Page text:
Voices: The one thing Keir Starmer’s cabinet is missing? Big names

Gordon Brown. David Blunkett. Robin Cook. Margaret Beckett. Mo Mowlam. Jack Straw. John Prescott.

Tony Blair’s first cabinet in had some truly magnificent big beasts in it – and the voters knew it. Indeed, I feel confident that many of these towering figures were household names even before New Labour’s famous 1997 landslide.

The funny thing is that while it was easy to characterise Tony Blair’s approach to policy, politics and government as autocratic and centralised, he had one hell of a team of senior politicians around him as he marched into Downing Street.

This group – which also included the likes of Jack Straw and Frank Dobson – make Rishi Sunak’s cabinet look like parish councilors. The last few years has left the well of Tory talent dry to the bone.

And the same, it would seem, is true of Nicola Sturgeon’s cabinet in Scotland. After more than a decade of both campaigning and government, the SNP doesn’t appear to have anyone close to being ready to fill Sturgeon and Alex Salmond’s boots. With the frontrunner Kate Forbes imploding with every socially conservative utterance, the other options look sub-par at best.

The lack of bench-depth among both Conservatives and the SNP is of course good news for Labour party.

Keir Starmer, as evidenced by this impressive speech this morning (and as I wrote last week), is increasingly looking and sounding like a prime minister. But if he were to fall under a bus tomorrow, there are at least four completely conceivable successors waiting in the wings. In the likes of shadow chancellor Rachel Reeves, shadow education secretary Bridget Phillipson, shadow health secretary Wes Streeting and shadow levelling up secretary Lisa Nandy, there is a real reservoir of ability.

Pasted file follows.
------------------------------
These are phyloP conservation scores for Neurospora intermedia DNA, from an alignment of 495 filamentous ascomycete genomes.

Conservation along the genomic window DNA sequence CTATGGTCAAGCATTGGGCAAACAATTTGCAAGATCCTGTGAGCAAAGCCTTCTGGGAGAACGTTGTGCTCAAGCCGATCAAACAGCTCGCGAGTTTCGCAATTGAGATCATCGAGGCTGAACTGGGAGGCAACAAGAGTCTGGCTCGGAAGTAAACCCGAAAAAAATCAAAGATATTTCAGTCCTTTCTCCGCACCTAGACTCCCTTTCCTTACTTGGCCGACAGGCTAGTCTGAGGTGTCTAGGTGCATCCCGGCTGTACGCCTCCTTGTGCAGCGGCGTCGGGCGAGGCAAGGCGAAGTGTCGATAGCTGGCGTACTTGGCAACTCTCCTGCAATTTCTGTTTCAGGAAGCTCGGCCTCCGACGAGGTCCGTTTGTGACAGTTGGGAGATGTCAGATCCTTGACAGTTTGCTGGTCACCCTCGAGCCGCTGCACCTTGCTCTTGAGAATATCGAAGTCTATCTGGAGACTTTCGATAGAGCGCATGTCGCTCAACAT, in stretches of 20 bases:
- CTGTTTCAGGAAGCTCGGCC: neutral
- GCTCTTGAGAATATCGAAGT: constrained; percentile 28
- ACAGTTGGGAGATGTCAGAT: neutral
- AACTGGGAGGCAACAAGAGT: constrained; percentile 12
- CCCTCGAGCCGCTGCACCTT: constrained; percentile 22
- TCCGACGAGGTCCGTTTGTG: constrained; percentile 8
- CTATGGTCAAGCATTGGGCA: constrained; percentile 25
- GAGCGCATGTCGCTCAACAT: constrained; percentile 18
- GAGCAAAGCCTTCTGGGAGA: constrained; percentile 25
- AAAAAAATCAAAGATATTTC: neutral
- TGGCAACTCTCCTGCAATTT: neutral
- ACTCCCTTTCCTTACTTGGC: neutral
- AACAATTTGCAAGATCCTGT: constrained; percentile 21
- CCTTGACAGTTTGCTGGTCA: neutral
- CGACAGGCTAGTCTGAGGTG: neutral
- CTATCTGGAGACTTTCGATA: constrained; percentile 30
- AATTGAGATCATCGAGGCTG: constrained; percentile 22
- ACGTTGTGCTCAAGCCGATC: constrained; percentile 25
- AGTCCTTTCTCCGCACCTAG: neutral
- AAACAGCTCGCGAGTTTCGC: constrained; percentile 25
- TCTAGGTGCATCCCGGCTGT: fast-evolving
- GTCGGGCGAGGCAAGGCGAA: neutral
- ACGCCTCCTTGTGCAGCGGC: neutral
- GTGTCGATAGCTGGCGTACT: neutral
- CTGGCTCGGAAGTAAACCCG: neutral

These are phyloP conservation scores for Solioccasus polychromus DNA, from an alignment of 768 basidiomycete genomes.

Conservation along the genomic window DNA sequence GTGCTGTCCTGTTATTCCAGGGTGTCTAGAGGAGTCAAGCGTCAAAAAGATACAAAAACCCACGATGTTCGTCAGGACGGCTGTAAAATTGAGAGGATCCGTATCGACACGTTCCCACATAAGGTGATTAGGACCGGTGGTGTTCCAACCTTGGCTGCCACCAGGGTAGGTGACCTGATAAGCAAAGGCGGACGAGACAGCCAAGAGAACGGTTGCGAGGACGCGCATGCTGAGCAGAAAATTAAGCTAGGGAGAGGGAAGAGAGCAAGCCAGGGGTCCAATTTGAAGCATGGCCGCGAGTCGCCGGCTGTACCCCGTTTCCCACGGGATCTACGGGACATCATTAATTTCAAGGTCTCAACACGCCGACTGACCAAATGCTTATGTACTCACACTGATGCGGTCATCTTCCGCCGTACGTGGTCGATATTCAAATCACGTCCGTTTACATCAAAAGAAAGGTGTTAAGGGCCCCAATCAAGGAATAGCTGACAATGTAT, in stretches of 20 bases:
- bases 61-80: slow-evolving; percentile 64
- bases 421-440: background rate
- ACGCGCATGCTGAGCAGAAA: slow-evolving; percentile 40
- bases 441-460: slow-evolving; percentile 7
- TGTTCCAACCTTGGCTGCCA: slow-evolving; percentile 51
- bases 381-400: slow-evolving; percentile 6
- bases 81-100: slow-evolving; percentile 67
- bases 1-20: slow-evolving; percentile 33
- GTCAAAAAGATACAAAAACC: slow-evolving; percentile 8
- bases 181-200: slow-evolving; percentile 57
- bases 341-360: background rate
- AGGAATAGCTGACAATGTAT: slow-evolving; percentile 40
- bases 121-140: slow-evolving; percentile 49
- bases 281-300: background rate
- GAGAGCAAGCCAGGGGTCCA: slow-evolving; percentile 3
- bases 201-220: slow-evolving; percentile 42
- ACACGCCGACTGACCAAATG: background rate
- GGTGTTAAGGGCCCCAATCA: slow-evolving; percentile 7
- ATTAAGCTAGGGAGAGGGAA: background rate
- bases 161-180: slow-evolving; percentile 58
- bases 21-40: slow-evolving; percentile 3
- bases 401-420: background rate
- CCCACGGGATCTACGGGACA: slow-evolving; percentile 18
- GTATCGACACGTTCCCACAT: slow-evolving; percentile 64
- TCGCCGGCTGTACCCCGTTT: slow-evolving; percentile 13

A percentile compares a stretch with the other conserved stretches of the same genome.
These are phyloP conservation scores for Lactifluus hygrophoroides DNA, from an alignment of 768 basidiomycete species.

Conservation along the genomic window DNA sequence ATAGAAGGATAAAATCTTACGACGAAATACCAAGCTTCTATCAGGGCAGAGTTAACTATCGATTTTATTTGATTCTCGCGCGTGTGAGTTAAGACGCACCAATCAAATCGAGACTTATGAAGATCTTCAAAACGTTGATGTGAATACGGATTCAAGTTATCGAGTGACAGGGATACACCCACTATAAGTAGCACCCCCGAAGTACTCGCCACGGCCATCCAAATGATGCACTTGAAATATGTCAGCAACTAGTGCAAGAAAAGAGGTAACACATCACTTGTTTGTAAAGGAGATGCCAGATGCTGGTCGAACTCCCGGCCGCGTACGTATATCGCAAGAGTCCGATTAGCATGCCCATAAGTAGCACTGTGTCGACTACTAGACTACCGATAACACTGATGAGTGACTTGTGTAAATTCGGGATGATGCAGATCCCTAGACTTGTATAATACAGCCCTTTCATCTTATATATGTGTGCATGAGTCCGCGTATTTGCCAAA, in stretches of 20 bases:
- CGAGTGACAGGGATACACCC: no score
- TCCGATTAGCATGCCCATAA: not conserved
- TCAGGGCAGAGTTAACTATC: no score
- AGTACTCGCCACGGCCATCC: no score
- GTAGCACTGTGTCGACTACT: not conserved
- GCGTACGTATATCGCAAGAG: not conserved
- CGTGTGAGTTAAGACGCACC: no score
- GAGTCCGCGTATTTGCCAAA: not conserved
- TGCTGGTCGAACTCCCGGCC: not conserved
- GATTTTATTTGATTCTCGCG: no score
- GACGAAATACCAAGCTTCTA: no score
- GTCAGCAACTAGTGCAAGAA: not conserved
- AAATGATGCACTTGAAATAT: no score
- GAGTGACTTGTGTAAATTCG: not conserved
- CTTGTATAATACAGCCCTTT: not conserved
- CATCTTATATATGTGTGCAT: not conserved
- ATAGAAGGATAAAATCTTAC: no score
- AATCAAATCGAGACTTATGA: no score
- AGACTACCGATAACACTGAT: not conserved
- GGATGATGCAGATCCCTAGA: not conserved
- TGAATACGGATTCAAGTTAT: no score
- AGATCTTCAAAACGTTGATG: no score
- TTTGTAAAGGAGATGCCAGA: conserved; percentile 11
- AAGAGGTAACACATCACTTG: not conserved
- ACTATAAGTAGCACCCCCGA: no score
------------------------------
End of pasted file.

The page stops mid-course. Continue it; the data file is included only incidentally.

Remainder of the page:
They are decent communicators, all of them. They have political ambition. They are articulate and disciplined when it comes to perpetuating the Starmer project. Most of the current Tory front bench would only score highly on the ambition front, and even that’s dwindling as the face of the polling.

But they are not yet well known. I strongly suspect but in most of the focus groups I run across this country, only Starmer, Ed Miliband and Angela Rayner would register at all with most voters.

So the question is: could (and should) Labour do something about this? The short answer is yes.

For all the talk of our political system being increasingly presidential, it is not. And in Starmer, who by the standards of most frontline politicians appears to have a remarkably normal-sized ego, they have the right party leader to take advantage of this constitutional truth.

And with the state of public services – most notably the collapsing NHS – set to be a key battleground, voters will want reassurance that those set to be put in charge in 2024 have a mastery of their brief and a vision for how to fix stuff.

Starmer set out five “missions” for government this morning. Loosely they are based around fixing the economy, bringing down crime, driving up social mobility, fixing the NHS and delivering net zero at pace. He can’t communicate the substance of these promises on his own between now and the next election on his own. He will need his co-conspirators to step up to the plate too – and make bold and substantive and popular interventions in all these areas.

It is as clear as day from polling that the public is now settled with the idea that Starmer will likely be the next PM: its time for Streeting, Phillipson, Reeves et al to be allowed to follow in the footsteps of their political forebears. The voting public needs to know who they are and what they think.